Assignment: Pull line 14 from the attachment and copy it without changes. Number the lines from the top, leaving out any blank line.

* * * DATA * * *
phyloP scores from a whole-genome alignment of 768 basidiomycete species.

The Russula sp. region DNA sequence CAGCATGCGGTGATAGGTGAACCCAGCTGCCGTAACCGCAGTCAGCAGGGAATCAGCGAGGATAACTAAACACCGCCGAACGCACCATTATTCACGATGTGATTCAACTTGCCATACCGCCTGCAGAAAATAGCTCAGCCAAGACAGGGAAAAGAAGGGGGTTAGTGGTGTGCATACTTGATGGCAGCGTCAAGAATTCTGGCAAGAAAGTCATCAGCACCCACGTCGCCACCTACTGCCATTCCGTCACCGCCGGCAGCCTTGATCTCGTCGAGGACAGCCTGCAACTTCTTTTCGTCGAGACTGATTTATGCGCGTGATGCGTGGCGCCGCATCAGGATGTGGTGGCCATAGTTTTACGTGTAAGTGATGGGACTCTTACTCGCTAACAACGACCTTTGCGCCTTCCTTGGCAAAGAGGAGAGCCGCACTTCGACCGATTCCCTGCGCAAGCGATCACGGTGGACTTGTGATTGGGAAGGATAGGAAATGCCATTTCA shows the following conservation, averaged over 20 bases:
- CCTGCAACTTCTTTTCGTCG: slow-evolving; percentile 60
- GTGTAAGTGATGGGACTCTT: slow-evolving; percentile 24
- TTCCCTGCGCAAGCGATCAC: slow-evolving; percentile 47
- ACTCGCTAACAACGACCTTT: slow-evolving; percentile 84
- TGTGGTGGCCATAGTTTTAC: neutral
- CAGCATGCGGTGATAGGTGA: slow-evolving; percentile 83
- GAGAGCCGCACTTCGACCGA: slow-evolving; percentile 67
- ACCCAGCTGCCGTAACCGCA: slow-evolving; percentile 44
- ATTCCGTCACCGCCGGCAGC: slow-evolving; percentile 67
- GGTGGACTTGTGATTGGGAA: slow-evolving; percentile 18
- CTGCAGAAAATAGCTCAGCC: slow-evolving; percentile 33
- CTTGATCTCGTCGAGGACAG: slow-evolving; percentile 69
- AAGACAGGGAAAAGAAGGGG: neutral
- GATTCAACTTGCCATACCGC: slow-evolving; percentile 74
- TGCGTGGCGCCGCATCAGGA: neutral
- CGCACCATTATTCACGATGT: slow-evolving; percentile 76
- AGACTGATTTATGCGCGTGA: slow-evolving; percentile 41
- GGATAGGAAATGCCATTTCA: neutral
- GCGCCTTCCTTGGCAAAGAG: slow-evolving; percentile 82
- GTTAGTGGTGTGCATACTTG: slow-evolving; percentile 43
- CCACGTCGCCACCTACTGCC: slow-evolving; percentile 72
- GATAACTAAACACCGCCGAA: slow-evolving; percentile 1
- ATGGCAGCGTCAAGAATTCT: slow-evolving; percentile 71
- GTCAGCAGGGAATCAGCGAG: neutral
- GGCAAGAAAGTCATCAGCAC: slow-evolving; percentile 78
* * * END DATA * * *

- CTTGATCTCGTCGAGGACAG: slow-evolving; percentile 69